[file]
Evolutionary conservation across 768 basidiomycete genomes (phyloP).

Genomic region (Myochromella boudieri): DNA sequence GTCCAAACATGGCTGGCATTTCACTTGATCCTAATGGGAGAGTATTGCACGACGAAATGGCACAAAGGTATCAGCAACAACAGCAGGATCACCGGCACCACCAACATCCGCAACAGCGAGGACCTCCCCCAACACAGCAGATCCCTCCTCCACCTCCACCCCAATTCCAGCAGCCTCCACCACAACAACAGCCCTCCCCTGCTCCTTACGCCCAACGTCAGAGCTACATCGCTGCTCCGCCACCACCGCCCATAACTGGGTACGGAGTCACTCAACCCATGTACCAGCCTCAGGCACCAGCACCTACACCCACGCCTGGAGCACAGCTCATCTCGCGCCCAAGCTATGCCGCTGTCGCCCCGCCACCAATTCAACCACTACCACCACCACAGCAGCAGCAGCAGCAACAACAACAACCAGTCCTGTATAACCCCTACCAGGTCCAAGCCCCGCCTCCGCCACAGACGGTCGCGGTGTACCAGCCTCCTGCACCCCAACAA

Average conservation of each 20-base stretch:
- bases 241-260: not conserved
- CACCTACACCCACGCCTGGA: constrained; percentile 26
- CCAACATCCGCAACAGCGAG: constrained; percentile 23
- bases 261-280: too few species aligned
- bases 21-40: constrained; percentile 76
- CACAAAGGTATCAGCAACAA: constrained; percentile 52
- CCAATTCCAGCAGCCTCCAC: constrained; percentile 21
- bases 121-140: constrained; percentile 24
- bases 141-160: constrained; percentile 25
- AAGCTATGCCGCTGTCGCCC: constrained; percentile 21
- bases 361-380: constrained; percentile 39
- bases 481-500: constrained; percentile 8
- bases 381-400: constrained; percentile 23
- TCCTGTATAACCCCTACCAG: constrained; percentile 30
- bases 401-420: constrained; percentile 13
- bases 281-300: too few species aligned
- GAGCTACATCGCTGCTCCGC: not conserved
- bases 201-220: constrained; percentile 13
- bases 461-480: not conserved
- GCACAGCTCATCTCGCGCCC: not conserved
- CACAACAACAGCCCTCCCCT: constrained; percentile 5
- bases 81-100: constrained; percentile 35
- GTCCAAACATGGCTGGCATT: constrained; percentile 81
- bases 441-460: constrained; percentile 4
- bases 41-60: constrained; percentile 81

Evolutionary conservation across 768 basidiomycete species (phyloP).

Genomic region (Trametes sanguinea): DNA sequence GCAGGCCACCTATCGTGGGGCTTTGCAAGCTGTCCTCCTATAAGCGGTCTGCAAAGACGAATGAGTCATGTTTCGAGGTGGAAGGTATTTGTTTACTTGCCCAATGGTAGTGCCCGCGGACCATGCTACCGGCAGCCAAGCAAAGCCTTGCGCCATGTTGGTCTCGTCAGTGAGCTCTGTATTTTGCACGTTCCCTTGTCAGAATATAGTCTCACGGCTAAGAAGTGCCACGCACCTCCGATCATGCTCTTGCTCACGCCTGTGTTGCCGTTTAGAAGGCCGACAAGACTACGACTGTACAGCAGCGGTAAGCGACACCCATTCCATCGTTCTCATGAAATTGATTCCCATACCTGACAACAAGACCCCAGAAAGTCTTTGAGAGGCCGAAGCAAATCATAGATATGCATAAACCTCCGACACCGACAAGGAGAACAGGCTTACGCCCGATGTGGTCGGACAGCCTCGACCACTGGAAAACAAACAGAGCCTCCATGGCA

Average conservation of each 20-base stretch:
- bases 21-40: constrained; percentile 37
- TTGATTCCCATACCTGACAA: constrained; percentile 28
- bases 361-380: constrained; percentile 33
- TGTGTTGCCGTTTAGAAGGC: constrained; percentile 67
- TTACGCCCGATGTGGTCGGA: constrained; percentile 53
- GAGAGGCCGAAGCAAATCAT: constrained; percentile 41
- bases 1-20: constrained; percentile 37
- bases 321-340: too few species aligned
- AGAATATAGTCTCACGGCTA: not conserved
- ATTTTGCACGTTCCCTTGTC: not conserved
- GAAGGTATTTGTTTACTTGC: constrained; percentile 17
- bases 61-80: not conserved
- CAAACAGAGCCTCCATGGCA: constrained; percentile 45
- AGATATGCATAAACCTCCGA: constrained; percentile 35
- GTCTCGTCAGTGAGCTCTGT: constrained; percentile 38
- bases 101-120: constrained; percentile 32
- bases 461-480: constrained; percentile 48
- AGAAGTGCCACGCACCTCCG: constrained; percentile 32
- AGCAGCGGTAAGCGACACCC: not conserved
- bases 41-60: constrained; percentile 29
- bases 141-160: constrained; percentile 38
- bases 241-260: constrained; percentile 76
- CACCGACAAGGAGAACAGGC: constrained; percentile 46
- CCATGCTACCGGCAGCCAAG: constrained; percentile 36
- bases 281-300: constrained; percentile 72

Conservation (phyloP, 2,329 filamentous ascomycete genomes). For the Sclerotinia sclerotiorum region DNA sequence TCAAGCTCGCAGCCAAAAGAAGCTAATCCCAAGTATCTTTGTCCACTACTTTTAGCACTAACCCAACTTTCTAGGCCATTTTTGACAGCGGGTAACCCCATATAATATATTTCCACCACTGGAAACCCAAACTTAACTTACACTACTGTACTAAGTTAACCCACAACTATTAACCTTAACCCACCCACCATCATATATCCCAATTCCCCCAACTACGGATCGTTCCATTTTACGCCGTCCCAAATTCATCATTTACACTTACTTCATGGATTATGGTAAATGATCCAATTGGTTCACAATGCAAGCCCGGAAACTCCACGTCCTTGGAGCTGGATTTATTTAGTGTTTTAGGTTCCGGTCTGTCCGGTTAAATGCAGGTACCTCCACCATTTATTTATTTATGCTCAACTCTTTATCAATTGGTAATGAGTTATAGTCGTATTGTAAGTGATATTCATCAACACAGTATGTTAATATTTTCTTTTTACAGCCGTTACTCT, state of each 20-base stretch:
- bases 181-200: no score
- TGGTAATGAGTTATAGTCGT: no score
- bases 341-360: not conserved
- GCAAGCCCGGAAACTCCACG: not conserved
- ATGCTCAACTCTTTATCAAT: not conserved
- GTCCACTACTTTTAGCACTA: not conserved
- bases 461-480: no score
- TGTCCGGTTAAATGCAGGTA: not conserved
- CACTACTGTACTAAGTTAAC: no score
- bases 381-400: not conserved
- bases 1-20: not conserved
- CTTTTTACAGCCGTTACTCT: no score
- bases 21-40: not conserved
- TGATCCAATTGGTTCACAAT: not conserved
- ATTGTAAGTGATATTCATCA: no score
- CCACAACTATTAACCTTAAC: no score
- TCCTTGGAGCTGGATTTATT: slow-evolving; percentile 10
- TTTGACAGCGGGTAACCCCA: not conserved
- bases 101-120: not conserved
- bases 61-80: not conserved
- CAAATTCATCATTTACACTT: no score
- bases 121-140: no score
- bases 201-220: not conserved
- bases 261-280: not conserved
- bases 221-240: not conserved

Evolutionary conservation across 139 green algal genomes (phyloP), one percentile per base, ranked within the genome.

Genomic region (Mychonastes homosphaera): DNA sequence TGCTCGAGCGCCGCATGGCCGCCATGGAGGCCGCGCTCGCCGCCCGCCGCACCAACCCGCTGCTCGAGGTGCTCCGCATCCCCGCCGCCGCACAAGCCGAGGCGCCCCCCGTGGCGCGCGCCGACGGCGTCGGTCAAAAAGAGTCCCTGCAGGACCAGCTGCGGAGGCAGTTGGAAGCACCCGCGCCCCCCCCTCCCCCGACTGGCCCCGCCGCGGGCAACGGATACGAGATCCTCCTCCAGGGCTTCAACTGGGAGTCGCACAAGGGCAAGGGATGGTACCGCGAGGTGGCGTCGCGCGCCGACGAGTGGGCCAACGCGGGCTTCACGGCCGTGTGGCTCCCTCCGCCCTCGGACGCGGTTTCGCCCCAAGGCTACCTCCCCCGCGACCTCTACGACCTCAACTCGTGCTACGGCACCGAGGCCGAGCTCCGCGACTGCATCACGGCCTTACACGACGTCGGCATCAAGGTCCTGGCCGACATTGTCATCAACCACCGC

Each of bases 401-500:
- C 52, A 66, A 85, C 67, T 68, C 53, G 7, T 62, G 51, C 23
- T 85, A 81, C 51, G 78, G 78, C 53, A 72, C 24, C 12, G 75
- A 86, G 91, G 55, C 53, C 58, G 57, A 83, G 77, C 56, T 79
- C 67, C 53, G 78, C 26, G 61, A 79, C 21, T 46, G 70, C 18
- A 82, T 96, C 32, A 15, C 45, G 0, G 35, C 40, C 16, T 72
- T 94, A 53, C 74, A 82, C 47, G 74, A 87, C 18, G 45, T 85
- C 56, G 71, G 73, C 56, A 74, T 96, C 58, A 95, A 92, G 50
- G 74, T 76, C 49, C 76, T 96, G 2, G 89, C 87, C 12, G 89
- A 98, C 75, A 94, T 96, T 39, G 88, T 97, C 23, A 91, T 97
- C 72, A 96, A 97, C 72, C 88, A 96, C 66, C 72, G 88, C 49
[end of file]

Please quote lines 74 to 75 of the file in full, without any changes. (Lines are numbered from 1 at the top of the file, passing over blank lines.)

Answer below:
- TCCTTGGAGCTGGATTTATT: slow-evolving; percentile 10
- TTTGACAGCGGGTAACCCCA: not conserved